By Moira Sullivan
Aquarius directed by Kleber Mendonça Filho was part of the official lineup of the recent Cannes Film Festival. The contemplative and well-crafted film rests on the laurels of Brazilian actress Sônia Braga who plays Clara, a 66-year-old woman who has lived in the same apartment for over 25 years. A management firm has persuaded everyone in the Aquarius building to move out so that they can presumably demolish it and put up a new one - all except Clara and her housekeeper. The film is divided into three parts ‘O Cabelo de Clara” (Clara’s Hair), ‘O Amor de Clara’ (Clara’s Love), and ‘O Câncer de Clara’, Clara’s Cancer.
Aquarius opens with a series of black and white stills of the Boa Viagem beach front in Recife during the 1980’s, tree lined, spacious, a few cars notably several VW Beetles and the foreboding presence of many high rise apartment buildings. The opening song “Hoje” (Today) accompanying the photos is written by Brazilian singer/songwriter Taiguara whose work was often censured in Brazil.
A 30-year-old Clara (Barbara Colen) is playing on the beach with her brother Antonio and his wife and kids. In their Chevy with a prominently displaced Recife license plate, Clara plays a hit tune on the car stereo written by John Deacon from Queen, “Another One Bites the Dust”. A 70 year birthday party for Clara’s aunt Lucia (Thaia Perez) is being held in her apartment and her husband Adalberto (Daniel Porpino) anxiously awaits her. The tribute to Aunt Lucia by her grand nieces and nephews lists her accomplishments and major life events such as being imprisoned presumably during the military coup of 1964, but her mind is far off in sentimental nostalgia for her lover Augusto. The images from her memory are raw and unexpected. Kleber Mendonça Filho’s opening surprise may detract from political realities but as Lucia mentions, her little niece left out the sexual revolution. Perhaps the somber portrait of the exploitation of Recife is too strict a portrait and Sônia Braga as Clara who made her career playing a seductress needs to do more than exercising and swimming on the beach, napping in a hammock and watching her grandchildren.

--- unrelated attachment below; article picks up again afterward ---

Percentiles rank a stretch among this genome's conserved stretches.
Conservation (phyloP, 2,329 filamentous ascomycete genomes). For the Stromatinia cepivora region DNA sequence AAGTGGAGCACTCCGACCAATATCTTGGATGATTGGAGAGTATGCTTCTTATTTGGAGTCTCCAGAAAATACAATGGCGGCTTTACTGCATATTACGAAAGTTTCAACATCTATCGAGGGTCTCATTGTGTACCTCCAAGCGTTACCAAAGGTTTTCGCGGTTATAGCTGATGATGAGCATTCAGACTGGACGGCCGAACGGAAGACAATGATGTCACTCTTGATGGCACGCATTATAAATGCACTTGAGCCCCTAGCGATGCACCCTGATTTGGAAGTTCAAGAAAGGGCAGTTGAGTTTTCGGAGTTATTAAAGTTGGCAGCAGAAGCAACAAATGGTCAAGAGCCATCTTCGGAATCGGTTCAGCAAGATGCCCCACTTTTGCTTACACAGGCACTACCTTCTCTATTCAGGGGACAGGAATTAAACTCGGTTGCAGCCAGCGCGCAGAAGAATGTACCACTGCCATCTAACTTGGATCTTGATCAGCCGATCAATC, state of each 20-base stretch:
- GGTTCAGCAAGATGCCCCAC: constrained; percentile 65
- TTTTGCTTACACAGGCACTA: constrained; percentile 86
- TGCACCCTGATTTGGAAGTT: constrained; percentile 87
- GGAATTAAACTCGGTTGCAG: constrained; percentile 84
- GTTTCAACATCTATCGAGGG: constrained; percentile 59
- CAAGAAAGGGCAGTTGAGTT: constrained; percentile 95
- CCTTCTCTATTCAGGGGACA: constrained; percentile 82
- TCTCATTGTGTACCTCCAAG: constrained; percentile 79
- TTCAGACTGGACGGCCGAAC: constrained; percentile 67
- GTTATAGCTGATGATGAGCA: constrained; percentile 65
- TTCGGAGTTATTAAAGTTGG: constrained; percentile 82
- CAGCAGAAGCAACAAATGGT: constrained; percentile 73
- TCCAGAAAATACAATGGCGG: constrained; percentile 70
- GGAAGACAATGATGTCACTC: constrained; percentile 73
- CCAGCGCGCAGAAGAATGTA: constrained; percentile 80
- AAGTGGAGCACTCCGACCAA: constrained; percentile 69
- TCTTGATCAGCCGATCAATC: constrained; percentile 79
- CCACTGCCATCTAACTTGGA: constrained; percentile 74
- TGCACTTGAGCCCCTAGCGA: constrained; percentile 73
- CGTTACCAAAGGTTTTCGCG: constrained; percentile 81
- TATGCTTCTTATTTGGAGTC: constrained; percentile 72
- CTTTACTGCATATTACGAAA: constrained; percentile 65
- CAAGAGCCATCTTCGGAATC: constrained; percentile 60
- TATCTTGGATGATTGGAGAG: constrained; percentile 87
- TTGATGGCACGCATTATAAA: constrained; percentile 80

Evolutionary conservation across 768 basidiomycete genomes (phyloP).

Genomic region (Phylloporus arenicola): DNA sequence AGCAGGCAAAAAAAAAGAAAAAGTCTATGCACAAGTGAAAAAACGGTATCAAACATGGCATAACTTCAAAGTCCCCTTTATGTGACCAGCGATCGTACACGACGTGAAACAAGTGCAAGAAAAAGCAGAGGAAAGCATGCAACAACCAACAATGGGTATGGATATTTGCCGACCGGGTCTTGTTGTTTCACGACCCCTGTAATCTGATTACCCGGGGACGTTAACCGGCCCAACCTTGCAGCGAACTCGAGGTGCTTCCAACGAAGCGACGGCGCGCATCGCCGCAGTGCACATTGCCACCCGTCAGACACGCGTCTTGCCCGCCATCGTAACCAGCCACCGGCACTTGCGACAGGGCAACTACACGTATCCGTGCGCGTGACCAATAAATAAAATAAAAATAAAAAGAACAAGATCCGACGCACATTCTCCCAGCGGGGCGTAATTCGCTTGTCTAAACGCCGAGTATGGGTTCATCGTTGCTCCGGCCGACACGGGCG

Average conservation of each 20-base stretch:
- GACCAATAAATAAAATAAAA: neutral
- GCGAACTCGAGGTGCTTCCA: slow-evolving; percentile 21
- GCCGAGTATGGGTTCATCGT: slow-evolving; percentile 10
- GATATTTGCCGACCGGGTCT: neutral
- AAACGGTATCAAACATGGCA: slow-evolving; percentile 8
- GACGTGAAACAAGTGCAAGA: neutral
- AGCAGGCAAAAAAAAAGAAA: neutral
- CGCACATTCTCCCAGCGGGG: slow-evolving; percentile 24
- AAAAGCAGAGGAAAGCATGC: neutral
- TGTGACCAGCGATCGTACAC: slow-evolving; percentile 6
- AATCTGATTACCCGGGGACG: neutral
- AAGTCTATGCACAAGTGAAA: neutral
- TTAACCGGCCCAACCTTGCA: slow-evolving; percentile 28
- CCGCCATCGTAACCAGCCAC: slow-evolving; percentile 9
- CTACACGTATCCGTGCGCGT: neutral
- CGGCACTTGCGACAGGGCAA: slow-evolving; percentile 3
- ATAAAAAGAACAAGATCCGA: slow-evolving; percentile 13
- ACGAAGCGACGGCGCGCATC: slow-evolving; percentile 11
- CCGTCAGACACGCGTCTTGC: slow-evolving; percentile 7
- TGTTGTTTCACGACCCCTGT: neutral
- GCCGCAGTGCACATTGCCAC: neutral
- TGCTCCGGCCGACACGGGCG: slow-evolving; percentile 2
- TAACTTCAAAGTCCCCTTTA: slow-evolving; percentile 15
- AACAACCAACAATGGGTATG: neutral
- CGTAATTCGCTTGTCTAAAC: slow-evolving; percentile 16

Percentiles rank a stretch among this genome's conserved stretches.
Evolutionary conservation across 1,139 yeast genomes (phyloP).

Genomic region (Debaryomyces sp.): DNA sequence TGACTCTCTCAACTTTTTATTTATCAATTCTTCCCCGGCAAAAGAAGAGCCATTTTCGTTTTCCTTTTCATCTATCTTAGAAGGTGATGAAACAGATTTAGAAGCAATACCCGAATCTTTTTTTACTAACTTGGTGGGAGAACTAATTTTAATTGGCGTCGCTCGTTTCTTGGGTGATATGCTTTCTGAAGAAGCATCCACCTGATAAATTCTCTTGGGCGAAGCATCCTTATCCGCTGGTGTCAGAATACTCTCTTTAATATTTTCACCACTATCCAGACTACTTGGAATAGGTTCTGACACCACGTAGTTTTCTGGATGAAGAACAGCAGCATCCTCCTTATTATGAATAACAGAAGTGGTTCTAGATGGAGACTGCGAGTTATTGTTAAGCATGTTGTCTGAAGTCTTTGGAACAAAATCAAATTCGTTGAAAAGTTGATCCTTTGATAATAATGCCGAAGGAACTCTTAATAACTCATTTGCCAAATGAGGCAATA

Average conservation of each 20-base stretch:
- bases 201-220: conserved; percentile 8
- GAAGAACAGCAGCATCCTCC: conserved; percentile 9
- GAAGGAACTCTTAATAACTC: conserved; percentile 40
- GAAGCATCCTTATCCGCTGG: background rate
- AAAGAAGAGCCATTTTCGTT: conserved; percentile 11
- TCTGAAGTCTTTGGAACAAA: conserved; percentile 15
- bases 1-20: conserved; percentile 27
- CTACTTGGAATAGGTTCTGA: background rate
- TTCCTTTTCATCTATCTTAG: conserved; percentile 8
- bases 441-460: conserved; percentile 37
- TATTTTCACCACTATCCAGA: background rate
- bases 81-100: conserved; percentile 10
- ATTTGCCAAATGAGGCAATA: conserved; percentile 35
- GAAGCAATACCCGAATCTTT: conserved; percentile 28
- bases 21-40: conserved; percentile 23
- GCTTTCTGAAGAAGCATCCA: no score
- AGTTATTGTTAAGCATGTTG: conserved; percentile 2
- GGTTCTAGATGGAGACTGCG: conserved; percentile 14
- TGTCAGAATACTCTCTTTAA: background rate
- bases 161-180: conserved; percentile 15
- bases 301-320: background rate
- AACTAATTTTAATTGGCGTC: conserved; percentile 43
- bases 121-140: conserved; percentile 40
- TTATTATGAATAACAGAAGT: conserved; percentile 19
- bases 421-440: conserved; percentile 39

Along with the tribute to Aunt Lucia, Adalberto makes a tribute to Clara who has successfully recovered from breast cancer. The next scene is set in the same apartment ca 2014 with some architectural changes. Clara has returned from the beach and removes her swimsuit revealing a mastectomy scar. Kleber Mendonça Filho makes it a point to show that Clara is still attractive, still takes care of herself and can still attract men.
The management team clearly wants Clara out and are behind stunts such as packing the building with church going people and without notice, renting out the empty apartment to a group of men and women directly above Clara who play loud music and party.
Photographs are used in the film like vinyl records and vintage cars to evoke the past – pictures of powerful men lining restaurant walls, digital photos on the internet of the management team, and family albums. Gazing upon these affects Clara’s dreams which are depicted with regularity.
Aquarius is a memory bank where the artefacts of yesterday are uncovered by the day to day modern Recife. Sônia Braga deserves great parts after an entourage of fluffy films from the past. Her talent as a serious actress is outstanding in this film and she continues to garnish international attention. Braga who became a US citizen in 2003 appears in Netflix’s Marvel series “Luke Cage” and in a forthcoming film opposite Julia Roberts and Susan Sarandon in John Turturro’s Going Places which builds on his role as the bowling king Jesus Quintana in the Coen brothers 1998 hit The Big Lebowski.
© 2016 - Moira Sullivan - Air Date: 10/26/16
Movie Magazine International
Movie Magazine International